“I want to get tattoos all up my arm,” I joke, well, half-jokingly anyway. “It’s not like I’ll ever have to get a job again,” and this time I’m more serious in my sarcasm, wondering how long this good life will last.
“We live a different path,” he says, “I don’t think we’ll ever have to get into all that.”
He stands there, drinking an IPA and smoking a yellow American Spirit like he was born to stand here in this mountain night sky. It hasn’t snowed yet, but it will soon, and he makes it seem like we’re surrounded by 10 feet of the crispy white powder. His hair is akin to Wolverine’s, just barely making it out of his black beanie, a red flannel jacket covered in a ripped denim jean jacket that’s covered in 80’s punk symbols and slogans. That piece of clothing is a joke, but again, only half-joke, half-somehow serious. We grew up together, skateboarding manholes, the flat streets, stairways and grass hills of our nearby hometowns. He moved out here to Lake Tahoe and I did something else with my life, we parted ways for years but some friendships will work out over the long years and on my first crosscountry roadtrip I stopped here, already changed by the desert expanse of Texas to Arizona, the beachy paradise of San Diego, when I arrived on the East Shore of Lake Tahoe I knew that life would never be the same. I continued visiting him, once a year, maybe less, lately much more.
He tells me of his dream, his dreams, how they’ve changed. “I wanted to go pro, move out here, be a pro snowboarder. It was hard, crazy, because you get there, right on the edge like you’re one of those ‘maybe’ dudes, and then you get injured, and then get surgery, and then you’re back and you think you’re a ‘maybe’ guy again. And then you get hurt.”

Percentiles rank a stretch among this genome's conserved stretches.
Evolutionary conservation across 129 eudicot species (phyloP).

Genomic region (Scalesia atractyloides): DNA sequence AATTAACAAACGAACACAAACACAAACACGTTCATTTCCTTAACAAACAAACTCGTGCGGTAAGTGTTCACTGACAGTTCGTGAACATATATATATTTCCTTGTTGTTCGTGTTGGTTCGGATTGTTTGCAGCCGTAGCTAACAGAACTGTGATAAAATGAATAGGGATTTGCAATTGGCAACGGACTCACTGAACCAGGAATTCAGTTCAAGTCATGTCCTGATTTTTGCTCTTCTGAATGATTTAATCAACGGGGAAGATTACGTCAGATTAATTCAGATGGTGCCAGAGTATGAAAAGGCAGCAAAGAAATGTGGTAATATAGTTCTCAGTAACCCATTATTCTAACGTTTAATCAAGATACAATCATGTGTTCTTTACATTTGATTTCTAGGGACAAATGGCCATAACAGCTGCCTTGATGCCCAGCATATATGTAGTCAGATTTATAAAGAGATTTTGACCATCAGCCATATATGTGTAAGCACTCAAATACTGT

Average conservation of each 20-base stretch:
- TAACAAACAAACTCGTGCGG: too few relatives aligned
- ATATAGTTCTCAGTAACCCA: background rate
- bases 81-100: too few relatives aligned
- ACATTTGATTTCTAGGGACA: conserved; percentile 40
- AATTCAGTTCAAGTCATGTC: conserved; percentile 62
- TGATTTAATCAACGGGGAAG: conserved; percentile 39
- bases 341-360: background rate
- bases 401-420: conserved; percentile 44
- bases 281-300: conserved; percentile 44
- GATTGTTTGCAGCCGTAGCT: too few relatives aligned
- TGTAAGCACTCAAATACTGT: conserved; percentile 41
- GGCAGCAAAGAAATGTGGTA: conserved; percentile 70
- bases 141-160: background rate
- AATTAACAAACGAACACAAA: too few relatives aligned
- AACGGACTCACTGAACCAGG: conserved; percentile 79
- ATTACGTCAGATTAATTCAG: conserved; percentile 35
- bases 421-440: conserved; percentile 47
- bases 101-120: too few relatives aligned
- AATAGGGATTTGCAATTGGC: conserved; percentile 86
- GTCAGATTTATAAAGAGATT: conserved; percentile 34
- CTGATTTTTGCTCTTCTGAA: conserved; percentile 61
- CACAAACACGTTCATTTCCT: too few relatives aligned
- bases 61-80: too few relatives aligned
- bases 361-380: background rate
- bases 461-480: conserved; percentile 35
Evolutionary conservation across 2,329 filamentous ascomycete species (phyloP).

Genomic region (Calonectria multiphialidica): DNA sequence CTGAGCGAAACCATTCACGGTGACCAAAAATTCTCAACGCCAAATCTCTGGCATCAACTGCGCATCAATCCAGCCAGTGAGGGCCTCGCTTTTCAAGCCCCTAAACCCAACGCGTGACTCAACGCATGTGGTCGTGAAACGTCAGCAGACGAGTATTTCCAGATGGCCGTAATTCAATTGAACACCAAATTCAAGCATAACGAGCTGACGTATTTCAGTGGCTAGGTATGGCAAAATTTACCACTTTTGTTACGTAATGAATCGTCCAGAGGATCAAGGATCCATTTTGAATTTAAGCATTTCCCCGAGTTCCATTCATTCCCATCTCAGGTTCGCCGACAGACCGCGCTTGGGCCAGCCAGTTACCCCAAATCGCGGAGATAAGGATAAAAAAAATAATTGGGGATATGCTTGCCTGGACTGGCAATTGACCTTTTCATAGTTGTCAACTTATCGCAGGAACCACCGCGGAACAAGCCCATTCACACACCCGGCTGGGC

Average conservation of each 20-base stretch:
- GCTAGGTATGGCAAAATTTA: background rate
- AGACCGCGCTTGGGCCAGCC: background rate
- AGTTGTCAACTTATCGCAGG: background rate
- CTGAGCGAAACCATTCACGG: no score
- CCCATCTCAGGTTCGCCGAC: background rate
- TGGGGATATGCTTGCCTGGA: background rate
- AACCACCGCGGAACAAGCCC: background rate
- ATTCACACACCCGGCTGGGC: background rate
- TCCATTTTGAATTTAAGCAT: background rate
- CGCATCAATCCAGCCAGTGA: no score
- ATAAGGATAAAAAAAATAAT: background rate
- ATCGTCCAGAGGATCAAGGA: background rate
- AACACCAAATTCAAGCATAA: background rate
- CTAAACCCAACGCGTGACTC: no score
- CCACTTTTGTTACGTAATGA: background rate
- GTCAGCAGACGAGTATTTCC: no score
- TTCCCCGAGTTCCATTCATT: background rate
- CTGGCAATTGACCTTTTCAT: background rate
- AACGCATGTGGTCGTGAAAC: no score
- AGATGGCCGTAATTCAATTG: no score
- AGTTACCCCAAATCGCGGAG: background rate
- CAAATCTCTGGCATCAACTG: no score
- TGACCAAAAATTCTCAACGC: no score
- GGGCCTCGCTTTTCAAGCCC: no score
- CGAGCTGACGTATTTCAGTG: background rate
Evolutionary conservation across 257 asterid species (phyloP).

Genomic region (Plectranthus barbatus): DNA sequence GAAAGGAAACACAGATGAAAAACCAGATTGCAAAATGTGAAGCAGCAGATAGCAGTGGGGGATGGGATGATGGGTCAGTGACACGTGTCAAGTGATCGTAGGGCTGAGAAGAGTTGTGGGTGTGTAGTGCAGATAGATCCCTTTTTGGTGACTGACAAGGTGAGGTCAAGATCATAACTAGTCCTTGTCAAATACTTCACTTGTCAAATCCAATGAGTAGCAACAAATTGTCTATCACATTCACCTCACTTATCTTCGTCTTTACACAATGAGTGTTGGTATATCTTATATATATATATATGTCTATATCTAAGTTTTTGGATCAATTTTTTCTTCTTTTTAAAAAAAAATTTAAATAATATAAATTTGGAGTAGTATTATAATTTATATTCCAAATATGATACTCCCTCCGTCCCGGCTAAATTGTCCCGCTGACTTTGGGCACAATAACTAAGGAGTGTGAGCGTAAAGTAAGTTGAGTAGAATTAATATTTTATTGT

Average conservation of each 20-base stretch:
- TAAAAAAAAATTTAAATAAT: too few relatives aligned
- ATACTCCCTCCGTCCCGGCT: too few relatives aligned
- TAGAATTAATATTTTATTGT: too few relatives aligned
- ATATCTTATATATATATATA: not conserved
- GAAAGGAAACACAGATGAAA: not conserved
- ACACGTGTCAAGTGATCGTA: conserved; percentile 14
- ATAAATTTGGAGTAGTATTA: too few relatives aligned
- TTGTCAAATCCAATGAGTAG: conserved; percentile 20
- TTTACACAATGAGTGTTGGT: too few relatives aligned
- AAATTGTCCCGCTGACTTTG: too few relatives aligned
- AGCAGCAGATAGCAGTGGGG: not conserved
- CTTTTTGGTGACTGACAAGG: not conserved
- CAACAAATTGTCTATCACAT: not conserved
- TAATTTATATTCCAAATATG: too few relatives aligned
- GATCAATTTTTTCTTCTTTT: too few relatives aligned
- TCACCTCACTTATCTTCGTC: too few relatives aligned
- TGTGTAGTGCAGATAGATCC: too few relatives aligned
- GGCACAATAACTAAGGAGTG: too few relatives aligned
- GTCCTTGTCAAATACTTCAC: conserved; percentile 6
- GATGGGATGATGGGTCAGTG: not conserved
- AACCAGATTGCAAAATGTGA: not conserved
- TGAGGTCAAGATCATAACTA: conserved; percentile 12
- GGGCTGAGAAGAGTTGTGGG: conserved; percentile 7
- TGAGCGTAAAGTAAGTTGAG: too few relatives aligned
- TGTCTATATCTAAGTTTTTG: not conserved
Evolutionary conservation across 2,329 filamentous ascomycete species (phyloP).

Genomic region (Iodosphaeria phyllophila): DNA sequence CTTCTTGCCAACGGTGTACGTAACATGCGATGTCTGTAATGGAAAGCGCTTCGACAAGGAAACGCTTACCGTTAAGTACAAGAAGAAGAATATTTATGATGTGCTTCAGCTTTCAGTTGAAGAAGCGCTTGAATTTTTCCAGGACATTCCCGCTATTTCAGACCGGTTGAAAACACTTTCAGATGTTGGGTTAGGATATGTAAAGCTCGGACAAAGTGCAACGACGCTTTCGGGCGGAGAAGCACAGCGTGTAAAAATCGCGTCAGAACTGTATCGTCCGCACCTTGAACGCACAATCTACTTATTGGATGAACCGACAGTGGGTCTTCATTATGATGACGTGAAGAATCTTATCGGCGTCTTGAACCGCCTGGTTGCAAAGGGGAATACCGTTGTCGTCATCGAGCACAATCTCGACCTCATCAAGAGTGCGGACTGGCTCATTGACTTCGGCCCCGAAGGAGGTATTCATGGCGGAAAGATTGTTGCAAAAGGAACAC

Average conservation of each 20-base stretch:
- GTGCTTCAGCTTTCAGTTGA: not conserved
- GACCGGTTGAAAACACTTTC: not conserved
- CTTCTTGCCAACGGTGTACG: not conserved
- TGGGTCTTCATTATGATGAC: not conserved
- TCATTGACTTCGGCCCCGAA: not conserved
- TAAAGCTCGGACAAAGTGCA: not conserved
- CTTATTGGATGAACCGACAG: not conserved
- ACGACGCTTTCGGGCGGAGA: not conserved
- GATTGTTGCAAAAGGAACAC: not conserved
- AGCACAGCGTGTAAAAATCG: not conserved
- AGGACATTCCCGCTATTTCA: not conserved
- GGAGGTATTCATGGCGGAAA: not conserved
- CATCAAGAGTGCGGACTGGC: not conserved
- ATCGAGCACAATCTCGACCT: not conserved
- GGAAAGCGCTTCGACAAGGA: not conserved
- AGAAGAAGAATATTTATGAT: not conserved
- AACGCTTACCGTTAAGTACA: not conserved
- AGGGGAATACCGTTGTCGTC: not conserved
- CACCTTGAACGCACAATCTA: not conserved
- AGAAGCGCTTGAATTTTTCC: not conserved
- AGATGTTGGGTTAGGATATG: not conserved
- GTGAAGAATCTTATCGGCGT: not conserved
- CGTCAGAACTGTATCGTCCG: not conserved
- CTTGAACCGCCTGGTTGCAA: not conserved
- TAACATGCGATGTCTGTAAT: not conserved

He laughs a little, kicks around on his feet like he can’t hold still even to think back over the beginnings of a career. I think of how insane it is that his goal was to be a pro snowboarder, and how set he really is. He’s not pro, no, but he gets boards for free, gear for free, rides a good deal for free and gets paid money to test jumps. Sounds like he’s made it to me, and even as I think that he continues. “That’s not what I’m all about anymore. Now I know I just want to ride, and the way I want to ride. Just keep pushing my limits, be humbled. I think when you’re humbled in life that’s when you really look around and realize, ‘This is just crazy.'”
We talk about similar situations for a few more hours. I’ll be out of Tahoe, out of California, by noon tomorrow, but it’s been so good living here.